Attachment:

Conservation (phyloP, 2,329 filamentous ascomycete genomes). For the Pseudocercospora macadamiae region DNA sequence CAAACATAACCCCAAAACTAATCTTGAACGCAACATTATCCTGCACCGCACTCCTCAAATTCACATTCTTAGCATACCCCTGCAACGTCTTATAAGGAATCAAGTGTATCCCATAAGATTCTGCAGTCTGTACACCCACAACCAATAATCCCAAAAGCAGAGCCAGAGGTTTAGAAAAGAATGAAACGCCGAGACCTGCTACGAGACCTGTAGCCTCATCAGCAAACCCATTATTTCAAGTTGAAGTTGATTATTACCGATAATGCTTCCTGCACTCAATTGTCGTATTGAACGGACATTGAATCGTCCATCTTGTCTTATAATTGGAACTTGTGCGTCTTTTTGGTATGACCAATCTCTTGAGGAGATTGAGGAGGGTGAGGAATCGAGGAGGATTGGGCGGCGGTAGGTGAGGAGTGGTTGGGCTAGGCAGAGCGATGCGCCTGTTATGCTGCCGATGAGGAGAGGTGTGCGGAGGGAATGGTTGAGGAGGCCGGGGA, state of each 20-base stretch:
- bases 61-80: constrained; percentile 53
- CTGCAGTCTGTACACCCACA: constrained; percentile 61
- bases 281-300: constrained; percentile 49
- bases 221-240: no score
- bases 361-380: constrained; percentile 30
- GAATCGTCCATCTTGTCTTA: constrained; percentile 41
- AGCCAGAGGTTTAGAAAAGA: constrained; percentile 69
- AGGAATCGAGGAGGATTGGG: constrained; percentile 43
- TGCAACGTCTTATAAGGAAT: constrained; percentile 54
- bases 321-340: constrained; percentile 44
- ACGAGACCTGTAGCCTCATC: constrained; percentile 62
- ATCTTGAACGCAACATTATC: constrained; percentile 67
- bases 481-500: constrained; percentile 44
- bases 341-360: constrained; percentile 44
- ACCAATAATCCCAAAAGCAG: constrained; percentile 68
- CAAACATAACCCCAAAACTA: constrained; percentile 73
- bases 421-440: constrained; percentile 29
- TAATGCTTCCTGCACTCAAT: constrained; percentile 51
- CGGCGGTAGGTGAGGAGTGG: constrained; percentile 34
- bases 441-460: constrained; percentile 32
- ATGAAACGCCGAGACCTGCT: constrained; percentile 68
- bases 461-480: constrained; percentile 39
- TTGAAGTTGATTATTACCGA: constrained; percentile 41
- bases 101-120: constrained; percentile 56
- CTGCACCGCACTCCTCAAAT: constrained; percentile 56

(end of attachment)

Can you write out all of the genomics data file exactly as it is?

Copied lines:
Conservation (phyloP, 2,329 filamentous ascomycete genomes). For the Pseudocercospora macadamiae region DNA sequence CAAACATAACCCCAAAACTAATCTTGAACGCAACATTATCCTGCACCGCACTCCTCAAATTCACATTCTTAGCATACCCCTGCAACGTCTTATAAGGAATCAAGTGTATCCCATAAGATTCTGCAGTCTGTACACCCACAACCAATAATCCCAAAAGCAGAGCCAGAGGTTTAGAAAAGAATGAAACGCCGAGACCTGCTACGAGACCTGTAGCCTCATCAGCAAACCCATTATTTCAAGTTGAAGTTGATTATTACCGATAATGCTTCCTGCACTCAATTGTCGTATTGAACGGACATTGAATCGTCCATCTTGTCTTATAATTGGAACTTGTGCGTCTTTTTGGTATGACCAATCTCTTGAGGAGATTGAGGAGGGTGAGGAATCGAGGAGGATTGGGCGGCGGTAGGTGAGGAGTGGTTGGGCTAGGCAGAGCGATGCGCCTGTTATGCTGCCGATGAGGAGAGGTGTGCGGAGGGAATGGTTGAGGAGGCCGGGGA, state of each 20-base stretch:
- bases 61-80: constrained; percentile 53
- CTGCAGTCTGTACACCCACA: constrained; percentile 61
- bases 281-300: constrained; percentile 49
- bases 221-240: no score
- bases 361-380: constrained; percentile 30
- GAATCGTCCATCTTGTCTTA: constrained; percentile 41
- AGCCAGAGGTTTAGAAAAGA: constrained; percentile 69
- AGGAATCGAGGAGGATTGGG: constrained; percentile 43
- TGCAACGTCTTATAAGGAAT: constrained; percentile 54
- bases 321-340: constrained; percentile 44
- ACGAGACCTGTAGCCTCATC: constrained; percentile 62
- ATCTTGAACGCAACATTATC: constrained; percentile 67
- bases 481-500: constrained; percentile 44
- bases 341-360: constrained; percentile 44
- ACCAATAATCCCAAAAGCAG: constrained; percentile 68
- CAAACATAACCCCAAAACTA: constrained; percentile 73
- bases 421-440: constrained; percentile 29
- TAATGCTTCCTGCACTCAAT: constrained; percentile 51
- CGGCGGTAGGTGAGGAGTGG: constrained; percentile 34
- bases 441-460: constrained; percentile 32
- ATGAAACGCCGAGACCTGCT: constrained; percentile 68
- bases 461-480: constrained; percentile 39
- TTGAAGTTGATTATTACCGA: constrained; percentile 41
- bases 101-120: constrained; percentile 56
- CTGCACCGCACTCCTCAAAT: constrained; percentile 56